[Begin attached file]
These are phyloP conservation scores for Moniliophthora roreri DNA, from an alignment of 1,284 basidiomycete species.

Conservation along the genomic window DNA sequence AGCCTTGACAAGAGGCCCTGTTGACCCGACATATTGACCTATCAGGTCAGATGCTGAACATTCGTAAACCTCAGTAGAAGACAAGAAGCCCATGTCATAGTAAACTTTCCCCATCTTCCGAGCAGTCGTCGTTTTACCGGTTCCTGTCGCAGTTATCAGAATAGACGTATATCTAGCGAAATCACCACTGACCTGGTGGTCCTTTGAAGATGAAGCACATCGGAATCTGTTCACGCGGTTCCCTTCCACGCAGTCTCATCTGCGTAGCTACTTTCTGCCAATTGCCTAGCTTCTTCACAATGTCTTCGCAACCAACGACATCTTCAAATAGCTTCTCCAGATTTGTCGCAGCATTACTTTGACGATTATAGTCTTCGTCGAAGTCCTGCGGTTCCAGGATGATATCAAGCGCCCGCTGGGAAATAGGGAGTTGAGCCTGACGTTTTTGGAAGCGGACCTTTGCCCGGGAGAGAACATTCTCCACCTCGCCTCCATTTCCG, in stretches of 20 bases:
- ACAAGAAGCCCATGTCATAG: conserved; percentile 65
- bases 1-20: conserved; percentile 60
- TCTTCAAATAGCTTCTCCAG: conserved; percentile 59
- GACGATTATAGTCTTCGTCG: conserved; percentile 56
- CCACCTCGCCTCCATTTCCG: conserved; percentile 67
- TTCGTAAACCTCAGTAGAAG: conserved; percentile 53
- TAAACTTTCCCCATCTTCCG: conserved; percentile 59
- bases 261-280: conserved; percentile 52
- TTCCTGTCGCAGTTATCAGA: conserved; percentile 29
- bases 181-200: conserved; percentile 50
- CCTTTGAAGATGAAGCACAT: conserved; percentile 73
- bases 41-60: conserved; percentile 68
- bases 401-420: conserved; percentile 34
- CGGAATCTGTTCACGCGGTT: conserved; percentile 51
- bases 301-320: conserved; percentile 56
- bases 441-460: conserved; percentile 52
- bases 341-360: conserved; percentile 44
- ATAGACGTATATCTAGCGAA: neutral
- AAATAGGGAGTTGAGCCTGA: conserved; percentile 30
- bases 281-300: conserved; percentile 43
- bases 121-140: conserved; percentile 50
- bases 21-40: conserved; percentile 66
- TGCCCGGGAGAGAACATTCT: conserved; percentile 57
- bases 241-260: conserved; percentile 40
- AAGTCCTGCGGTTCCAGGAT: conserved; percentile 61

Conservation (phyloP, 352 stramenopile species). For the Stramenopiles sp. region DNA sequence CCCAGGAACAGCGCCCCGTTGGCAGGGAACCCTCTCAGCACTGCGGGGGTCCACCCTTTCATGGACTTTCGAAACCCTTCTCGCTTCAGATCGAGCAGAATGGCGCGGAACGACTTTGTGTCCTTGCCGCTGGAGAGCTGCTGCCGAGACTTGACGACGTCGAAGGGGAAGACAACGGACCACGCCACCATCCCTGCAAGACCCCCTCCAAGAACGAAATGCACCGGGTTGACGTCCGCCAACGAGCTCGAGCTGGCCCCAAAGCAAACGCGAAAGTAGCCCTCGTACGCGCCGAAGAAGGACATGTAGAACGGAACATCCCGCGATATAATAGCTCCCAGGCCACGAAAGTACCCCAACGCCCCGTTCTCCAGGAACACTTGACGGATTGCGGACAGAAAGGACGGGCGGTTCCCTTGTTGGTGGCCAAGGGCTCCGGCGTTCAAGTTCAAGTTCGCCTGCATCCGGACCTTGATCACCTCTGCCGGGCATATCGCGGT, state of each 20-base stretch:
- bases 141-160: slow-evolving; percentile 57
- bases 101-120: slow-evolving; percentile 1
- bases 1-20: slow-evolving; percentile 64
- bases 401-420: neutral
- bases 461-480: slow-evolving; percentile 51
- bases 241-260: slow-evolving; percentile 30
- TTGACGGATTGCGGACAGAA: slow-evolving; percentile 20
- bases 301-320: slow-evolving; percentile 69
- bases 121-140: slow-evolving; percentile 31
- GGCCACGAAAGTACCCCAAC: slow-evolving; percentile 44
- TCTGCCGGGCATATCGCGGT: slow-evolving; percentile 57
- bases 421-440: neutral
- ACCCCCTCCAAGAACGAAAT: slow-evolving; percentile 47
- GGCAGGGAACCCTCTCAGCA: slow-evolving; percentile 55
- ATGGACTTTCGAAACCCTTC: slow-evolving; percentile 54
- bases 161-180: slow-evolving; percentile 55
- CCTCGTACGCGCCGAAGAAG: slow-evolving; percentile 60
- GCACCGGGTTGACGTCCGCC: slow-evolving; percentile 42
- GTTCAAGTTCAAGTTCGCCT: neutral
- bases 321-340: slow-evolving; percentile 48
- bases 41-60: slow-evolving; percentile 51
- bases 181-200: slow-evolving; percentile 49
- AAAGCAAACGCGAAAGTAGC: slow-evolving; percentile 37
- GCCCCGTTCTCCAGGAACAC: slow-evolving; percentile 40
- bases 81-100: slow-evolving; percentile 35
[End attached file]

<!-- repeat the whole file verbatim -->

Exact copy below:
These are phyloP conservation scores for Moniliophthora roreri DNA, from an alignment of 1,284 basidiomycete species.

Conservation along the genomic window DNA sequence AGCCTTGACAAGAGGCCCTGTTGACCCGACATATTGACCTATCAGGTCAGATGCTGAACATTCGTAAACCTCAGTAGAAGACAAGAAGCCCATGTCATAGTAAACTTTCCCCATCTTCCGAGCAGTCGTCGTTTTACCGGTTCCTGTCGCAGTTATCAGAATAGACGTATATCTAGCGAAATCACCACTGACCTGGTGGTCCTTTGAAGATGAAGCACATCGGAATCTGTTCACGCGGTTCCCTTCCACGCAGTCTCATCTGCGTAGCTACTTTCTGCCAATTGCCTAGCTTCTTCACAATGTCTTCGCAACCAACGACATCTTCAAATAGCTTCTCCAGATTTGTCGCAGCATTACTTTGACGATTATAGTCTTCGTCGAAGTCCTGCGGTTCCAGGATGATATCAAGCGCCCGCTGGGAAATAGGGAGTTGAGCCTGACGTTTTTGGAAGCGGACCTTTGCCCGGGAGAGAACATTCTCCACCTCGCCTCCATTTCCG, in stretches of 20 bases:
- ACAAGAAGCCCATGTCATAG: conserved; percentile 65
- bases 1-20: conserved; percentile 60
- TCTTCAAATAGCTTCTCCAG: conserved; percentile 59
- GACGATTATAGTCTTCGTCG: conserved; percentile 56
- CCACCTCGCCTCCATTTCCG: conserved; percentile 67
- TTCGTAAACCTCAGTAGAAG: conserved; percentile 53
- TAAACTTTCCCCATCTTCCG: conserved; percentile 59
- bases 261-280: conserved; percentile 52
- TTCCTGTCGCAGTTATCAGA: conserved; percentile 29
- bases 181-200: conserved; percentile 50
- CCTTTGAAGATGAAGCACAT: conserved; percentile 73
- bases 41-60: conserved; percentile 68
- bases 401-420: conserved; percentile 34
- CGGAATCTGTTCACGCGGTT: conserved; percentile 51
- bases 301-320: conserved; percentile 56
- bases 441-460: conserved; percentile 52
- bases 341-360: conserved; percentile 44
- ATAGACGTATATCTAGCGAA: neutral
- AAATAGGGAGTTGAGCCTGA: conserved; percentile 30
- bases 281-300: conserved; percentile 43
- bases 121-140: conserved; percentile 50
- bases 21-40: conserved; percentile 66
- TGCCCGGGAGAGAACATTCT: conserved; percentile 57
- bases 241-260: conserved; percentile 40
- AAGTCCTGCGGTTCCAGGAT: conserved; percentile 61

Conservation (phyloP, 352 stramenopile species). For the Stramenopiles sp. region DNA sequence CCCAGGAACAGCGCCCCGTTGGCAGGGAACCCTCTCAGCACTGCGGGGGTCCACCCTTTCATGGACTTTCGAAACCCTTCTCGCTTCAGATCGAGCAGAATGGCGCGGAACGACTTTGTGTCCTTGCCGCTGGAGAGCTGCTGCCGAGACTTGACGACGTCGAAGGGGAAGACAACGGACCACGCCACCATCCCTGCAAGACCCCCTCCAAGAACGAAATGCACCGGGTTGACGTCCGCCAACGAGCTCGAGCTGGCCCCAAAGCAAACGCGAAAGTAGCCCTCGTACGCGCCGAAGAAGGACATGTAGAACGGAACATCCCGCGATATAATAGCTCCCAGGCCACGAAAGTACCCCAACGCCCCGTTCTCCAGGAACACTTGACGGATTGCGGACAGAAAGGACGGGCGGTTCCCTTGTTGGTGGCCAAGGGCTCCGGCGTTCAAGTTCAAGTTCGCCTGCATCCGGACCTTGATCACCTCTGCCGGGCATATCGCGGT, state of each 20-base stretch:
- bases 141-160: slow-evolving; percentile 57
- bases 101-120: slow-evolving; percentile 1
- bases 1-20: slow-evolving; percentile 64
- bases 401-420: neutral
- bases 461-480: slow-evolving; percentile 51
- bases 241-260: slow-evolving; percentile 30
- TTGACGGATTGCGGACAGAA: slow-evolving; percentile 20
- bases 301-320: slow-evolving; percentile 69
- bases 121-140: slow-evolving; percentile 31
- GGCCACGAAAGTACCCCAAC: slow-evolving; percentile 44
- TCTGCCGGGCATATCGCGGT: slow-evolving; percentile 57
- bases 421-440: neutral
- ACCCCCTCCAAGAACGAAAT: slow-evolving; percentile 47
- GGCAGGGAACCCTCTCAGCA: slow-evolving; percentile 55
- ATGGACTTTCGAAACCCTTC: slow-evolving; percentile 54
- bases 161-180: slow-evolving; percentile 55
- CCTCGTACGCGCCGAAGAAG: slow-evolving; percentile 60
- GCACCGGGTTGACGTCCGCC: slow-evolving; percentile 42
- GTTCAAGTTCAAGTTCGCCT: neutral
- bases 321-340: slow-evolving; percentile 48
- bases 41-60: slow-evolving; percentile 51
- bases 181-200: slow-evolving; percentile 49
- AAAGCAAACGCGAAAGTAGC: slow-evolving; percentile 37
- GCCCCGTTCTCCAGGAACAC: slow-evolving; percentile 40
- bases 81-100: slow-evolving; percentile 35